when people say rock and roll is on the way down.
It’s not. The music has spread in all directions.
do the guitarist become so popular?
really don’t know. It was a kind of wave. Jimi
Hendrix was the great innovator and he showed
everybody the way, and how much there was to the
guitar. His control of feedback was incredible”.
Alvin took his share of fame, he took his share of
criticism. How did he face up to the mixed blessings
is a by-product of the rock scene. Rolling Stone gave
such a slamming of our last album, it was such a put
down that I had to burst out laughing. It was as if
they had picked on every bad thing. But I don’t have
to protect myself in that way. Some people hate us,
some like us, and some couldn’t care less. I’m
concerned with the people who like us, and I get my
feedback from them. “I used to wonder how I had
crossed people that they should form such bad opinions
of me. I suppose the music business has the tendency
to create superstars, but I really don’t believe in
such a thing. I used to when I was a kid and I was an
Elvis Presley fan. Whenever I’ve met a star,
they’ve turned out to be quite Norman people. And
the magic doesn’t exist.
went to see Elvis in Las Vegas and it freaked me out
badly. He was throwing teddy bears to the audience and
had a supply of neck scarves he took off and threw to
them, it was fifteen quid a seat and it was really
disgusting. Superficially silly! The music had no
balls at all, but the potential is still there. He was
just coasting through his act and it seemed like it
was just another gig. It can happen to any artists. We
started coasting after “Woodstock,” and whatever
we played went down well ! But you’ve got to hang on
by your teeth and try.
bands should be given a chance to mature and change.
And you have to follow what you feel. We are still
experimenting. If I took seriously all I read about me,
I’d really be in a bad state.
for the money, that’s a reward for perseverance. If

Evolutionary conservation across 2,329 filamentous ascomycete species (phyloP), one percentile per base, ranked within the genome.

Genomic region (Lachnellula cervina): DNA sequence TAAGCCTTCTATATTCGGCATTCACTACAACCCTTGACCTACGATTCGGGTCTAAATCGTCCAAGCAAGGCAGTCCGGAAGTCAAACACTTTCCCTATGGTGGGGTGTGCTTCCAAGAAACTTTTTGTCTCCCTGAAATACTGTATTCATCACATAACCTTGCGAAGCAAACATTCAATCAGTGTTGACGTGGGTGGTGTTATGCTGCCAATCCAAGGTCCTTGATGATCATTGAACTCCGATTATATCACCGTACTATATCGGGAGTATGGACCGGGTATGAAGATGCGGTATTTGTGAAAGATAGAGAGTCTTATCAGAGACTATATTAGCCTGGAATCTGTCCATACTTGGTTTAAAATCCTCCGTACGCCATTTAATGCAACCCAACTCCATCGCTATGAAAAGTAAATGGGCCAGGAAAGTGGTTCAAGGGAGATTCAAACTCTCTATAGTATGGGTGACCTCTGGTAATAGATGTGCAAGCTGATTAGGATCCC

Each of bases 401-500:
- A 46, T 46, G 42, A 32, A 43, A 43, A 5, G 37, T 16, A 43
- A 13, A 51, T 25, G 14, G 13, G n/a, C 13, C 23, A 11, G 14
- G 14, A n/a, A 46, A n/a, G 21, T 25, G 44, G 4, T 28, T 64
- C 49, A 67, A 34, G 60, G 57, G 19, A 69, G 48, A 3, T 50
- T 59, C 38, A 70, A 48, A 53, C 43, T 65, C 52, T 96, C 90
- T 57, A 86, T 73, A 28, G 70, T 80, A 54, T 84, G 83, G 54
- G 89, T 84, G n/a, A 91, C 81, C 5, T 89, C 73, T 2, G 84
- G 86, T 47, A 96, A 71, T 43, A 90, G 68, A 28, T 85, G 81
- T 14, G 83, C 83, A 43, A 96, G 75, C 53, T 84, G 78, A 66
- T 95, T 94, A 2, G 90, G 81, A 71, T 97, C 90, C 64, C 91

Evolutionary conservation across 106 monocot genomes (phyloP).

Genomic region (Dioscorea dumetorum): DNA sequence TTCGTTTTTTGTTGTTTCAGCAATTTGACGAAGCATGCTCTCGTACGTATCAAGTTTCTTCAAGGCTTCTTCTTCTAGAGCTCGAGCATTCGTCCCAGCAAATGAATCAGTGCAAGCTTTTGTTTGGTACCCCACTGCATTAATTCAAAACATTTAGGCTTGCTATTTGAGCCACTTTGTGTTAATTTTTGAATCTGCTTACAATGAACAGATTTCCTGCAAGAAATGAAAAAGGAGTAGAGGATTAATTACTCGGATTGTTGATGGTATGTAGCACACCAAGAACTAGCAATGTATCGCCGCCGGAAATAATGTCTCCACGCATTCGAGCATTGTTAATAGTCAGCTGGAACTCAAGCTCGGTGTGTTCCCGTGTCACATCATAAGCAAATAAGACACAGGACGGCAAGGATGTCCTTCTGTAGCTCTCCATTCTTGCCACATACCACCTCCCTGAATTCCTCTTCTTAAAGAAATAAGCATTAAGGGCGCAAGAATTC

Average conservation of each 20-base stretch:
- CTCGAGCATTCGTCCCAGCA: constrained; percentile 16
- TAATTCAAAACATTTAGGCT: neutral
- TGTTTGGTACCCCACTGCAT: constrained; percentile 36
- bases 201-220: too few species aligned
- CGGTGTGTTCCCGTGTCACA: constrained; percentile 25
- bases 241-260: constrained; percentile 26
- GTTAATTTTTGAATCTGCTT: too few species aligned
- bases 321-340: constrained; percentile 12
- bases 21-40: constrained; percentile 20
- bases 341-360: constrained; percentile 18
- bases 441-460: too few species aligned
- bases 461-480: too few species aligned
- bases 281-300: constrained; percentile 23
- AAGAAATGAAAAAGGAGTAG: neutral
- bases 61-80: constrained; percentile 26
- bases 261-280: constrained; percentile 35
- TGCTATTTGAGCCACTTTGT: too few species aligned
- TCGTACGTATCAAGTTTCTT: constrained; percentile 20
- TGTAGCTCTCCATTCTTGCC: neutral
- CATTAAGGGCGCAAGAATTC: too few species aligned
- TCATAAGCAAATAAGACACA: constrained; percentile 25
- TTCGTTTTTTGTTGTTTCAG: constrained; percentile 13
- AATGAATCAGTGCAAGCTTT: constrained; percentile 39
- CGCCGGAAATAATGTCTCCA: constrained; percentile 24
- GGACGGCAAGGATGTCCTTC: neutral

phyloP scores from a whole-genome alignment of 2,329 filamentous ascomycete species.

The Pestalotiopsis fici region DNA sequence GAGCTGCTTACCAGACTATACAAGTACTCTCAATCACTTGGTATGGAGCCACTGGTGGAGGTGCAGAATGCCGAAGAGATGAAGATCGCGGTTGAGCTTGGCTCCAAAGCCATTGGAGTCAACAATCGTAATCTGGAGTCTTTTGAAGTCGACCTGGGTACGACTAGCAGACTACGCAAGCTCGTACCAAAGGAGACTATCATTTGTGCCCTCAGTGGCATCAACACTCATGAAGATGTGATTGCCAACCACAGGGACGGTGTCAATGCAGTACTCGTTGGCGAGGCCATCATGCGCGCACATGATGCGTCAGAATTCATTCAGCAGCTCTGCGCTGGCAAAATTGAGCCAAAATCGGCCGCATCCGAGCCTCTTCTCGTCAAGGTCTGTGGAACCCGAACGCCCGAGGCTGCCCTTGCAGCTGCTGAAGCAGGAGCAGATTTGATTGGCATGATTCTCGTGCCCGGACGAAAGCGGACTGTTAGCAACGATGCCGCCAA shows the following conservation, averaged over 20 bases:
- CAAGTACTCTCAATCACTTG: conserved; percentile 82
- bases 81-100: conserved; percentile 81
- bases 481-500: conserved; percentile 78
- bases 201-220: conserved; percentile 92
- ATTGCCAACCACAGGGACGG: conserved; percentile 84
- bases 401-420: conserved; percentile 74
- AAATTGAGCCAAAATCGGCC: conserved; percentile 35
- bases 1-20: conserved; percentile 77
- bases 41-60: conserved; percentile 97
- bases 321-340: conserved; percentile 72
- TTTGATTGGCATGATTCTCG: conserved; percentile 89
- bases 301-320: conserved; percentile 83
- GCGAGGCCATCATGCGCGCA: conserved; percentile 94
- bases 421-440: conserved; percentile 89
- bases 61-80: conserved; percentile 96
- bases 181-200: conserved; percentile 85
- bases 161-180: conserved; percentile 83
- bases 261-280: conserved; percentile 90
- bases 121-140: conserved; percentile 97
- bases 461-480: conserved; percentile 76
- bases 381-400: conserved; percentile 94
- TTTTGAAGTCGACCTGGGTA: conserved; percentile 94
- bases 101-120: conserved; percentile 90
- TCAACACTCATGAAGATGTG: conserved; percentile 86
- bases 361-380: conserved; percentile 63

you want to be a millionaire, don’t be a rock and
roller. I remember when we overtook the Rolling
Stones. It was on the M1 – and we were both in 15
CIRCUS MAGAZINE - November 1971
YEARS AFTER MISUNDERSTANDING”
movie “Woodstock” blinded people to what Ten Years
After was all about, says Alvin Lee. Now a new album
may set things straight.
written by Walli Elmlark
thousand kids watched a full summer moon ascend over
Gaelic Park in the Bronx N.Y. Blankets, beer, booze
and smoke filled the “up” and expectant atmosphere,
punctuated here and there by the cry of the vendor.
No, not hot dogs and soda. mom. Those days are long
gone. “Incense! All kinds of incense here.”
occasion: Alvin Lee and Ten Years After. Alvin Lee,
known as the fastest guitarist of today. But Alvin
doesn’t think that’s the reason people should be
coming to see him.
am fast “said Alvin in an office at Columbia
Records. His eyes slipped to his clogs and he
continues. “but I don’t aim at being fast. Fast
for fast sake means nothing! I mean I could sit home
all day and just practice being fast and I could play
faster than I do now. But that’s not the idea, I use
that fastness as a contrast, like lights and shadow.”
feels that people began to lose sight of the “lights
and shadows” after the movie of Woodstock showed Ten
Years After sizzling the stage with the hard lightning
of “I’m Going Home.” Since then says Alvin,
they’ve been met at every concert by audiences
who’ve already worked themselves up to a fever pitch
before anyone’s set foot on stage. But contrary to
the reaction most groups would have to this instant
popularity, Alvin and the boys have gotten quite
unhappy about it. Alvin asked me to make it very clear,
that at the time
“Woodstock” came out, the group already had
five albums on the market. He doesn’t think that the
frantic drive of “I’m Going Home” is
representative of the group’s music. He wishes now
that they had hit the movie screen with something
quieter, like “I Can’t Keep From Crying.”
And he’d rather trade in the overheated
post-Woodstock audiences for a cool, slightly reticent
crowd that’s going to listen to the music before it
begins to cheer.
this one group, to whom the amount of money and the
amount of screaming means absolutely nothing, unless
they feel they’ve won it musically at each gig.
“We could be making any amount of money at a gig,
and the kids could be tearing the roof down, but if we
leave the stage, feeling we were not as close to
perfect as we can get, we’re depressed and upset.,
until the next time when we do it right!
comes close to fetishism in this need
for musical perfection. “A car could run
up and down his guitar, like lightening “ he
said, speaking of his legendary speed . “but be
missing notes very often. Fastness would mean nothing
to me without accuracy.”
far as sets go, we know the kids are happiest hearing
the songs they know best like – “Good Morning